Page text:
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As per available reports about there are 3 Conference Proceedings,1 Upcoming Conference, 14 National symposiums are presently dedicated exclusively to foot and ankle and about 11 articles are being published on foot and ankle.
The foot is an anatomical structure found in many vertebrates. It is the terminal portion of a limb which bears weight and allows locomotion. In many animals with feet, the foot is a separate organ at the terminal part of the leg made up of one or more segments or bones, generally including claws or nails. The human foot and ankle is a strong and complex mechanical structure containing 26 bones, 33 joints (20 of which are actively articulated), and more than a hundred muscles, tendons, and ligaments. The foot can be subdivided into the hind foot, the mid foot, and the forefoot. The hind foot is composed of the talus (or ankle bone) and the calcaneus (or heel bone). The two long bones of the lower leg, the tibia and fibula, are connected to the top of the talus to form the ankle. Connected to the talus at the subtalar joint, the calcaneus, the largest bone of the foot, is cushioned inferiorly by a layer of fat. The five irregular bones of the mid foot, the cuboid, navicular, and three cuneiform bones, form the arches of the foot which serves as a shock absorber. The midfoot is connected to the hind- and fore-foot by muscles and the plantar fascia. The forefoot is composed of five toes and the corresponding five proximal long bones forming the metatarsus. Similar to the fingers of the hand, the bones of the toes are called phalanges and the big toe has two phalanges while the other four toes have three phalanges. The joints between the phalanges are called interphalangeal and those between the metatarsus and phalanges are called metatarsophalangeal. Both the midfoot and forefoot constitute the dorsum (the area facing upwards while standing) and the planum. The ankle, or the talocrural region, is the region where the foot and the leg meet. The ankle includes three joints: the ankle joint proper or talocrural joint, the subtalar joint, and the Inferior tibiofibular joint. The movements produced at this joint are dorsiflexion and plantarflexion of the foot. In common usage, the term ankle refers exclusively to the ankle region. In medical terminology, "ankle" (without qualifiers) can refer broadly to the region or specifically to the talocrural joint. The main bones of the ankle region are the talus (in the foot), and the tibia and fibula (in the leg). The talus is also called the ankle bone. The talocrural joint is a synovial hinge joint that connects the distal ends of the tibia and fibula in the lower limb with the proximal end of the talus. The articulation between the tibia and the talus bears more weight than that between the smaller fibula and the talus. The bony architecture of the ankle consists of three bones: the tibia, the fibula, and the talus. The articular surface of the tibia is referred to as the plafond. The medial malleolusis a bony process extending distally off the medial tibia. The distal-most aspect of the fibula is called the lateral malleolus. Together, the malleoli, along with their supporting ligaments, stabilize the talus underneath the tibia. The bony arch formed by the tibial plafond and the two malleoli is referred to as the ankle "mortise" (or talar mortise). The mortise is a rectangular socket. The ankle is composed of three joints: the talocrural joint (also called tibiotalar joint, talar mortise, talar joint), the subtalar joint (also called talocalcaneal), and the Inferior tibiofibular joint. The joint surface of all bones in the ankle are covered with articular cartilage. The major entities associated with foot and ankel are Sports Injury and Rehabilitation, Occupational Therapy and Physical Rehabilitation.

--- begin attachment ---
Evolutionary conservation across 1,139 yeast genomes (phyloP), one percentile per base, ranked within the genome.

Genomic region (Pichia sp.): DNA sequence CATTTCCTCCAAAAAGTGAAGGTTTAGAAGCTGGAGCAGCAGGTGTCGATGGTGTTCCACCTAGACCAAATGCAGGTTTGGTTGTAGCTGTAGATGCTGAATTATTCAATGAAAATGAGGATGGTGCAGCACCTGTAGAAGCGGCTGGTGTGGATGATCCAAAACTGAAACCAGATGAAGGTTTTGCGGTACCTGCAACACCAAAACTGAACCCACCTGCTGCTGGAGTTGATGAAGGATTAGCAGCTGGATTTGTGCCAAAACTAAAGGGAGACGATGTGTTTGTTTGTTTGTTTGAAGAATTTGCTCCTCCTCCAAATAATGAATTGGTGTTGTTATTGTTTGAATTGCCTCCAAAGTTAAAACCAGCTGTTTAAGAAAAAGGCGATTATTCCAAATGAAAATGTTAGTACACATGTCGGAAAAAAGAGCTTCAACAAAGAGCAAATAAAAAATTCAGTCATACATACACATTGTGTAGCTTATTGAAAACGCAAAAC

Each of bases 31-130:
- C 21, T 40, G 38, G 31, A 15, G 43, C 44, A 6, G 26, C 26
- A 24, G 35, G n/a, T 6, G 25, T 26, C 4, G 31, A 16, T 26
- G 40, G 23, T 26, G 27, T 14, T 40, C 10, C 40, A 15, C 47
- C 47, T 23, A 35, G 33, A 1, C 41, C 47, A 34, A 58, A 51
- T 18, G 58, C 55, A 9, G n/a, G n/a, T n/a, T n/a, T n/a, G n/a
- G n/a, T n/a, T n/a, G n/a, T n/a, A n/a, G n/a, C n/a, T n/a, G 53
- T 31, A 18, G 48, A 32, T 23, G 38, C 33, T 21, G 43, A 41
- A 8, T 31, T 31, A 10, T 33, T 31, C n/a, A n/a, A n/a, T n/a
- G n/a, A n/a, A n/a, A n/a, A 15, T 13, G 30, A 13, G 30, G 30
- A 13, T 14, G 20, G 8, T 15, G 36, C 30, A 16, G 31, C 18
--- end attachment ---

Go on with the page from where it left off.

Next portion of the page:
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Scope and Importance: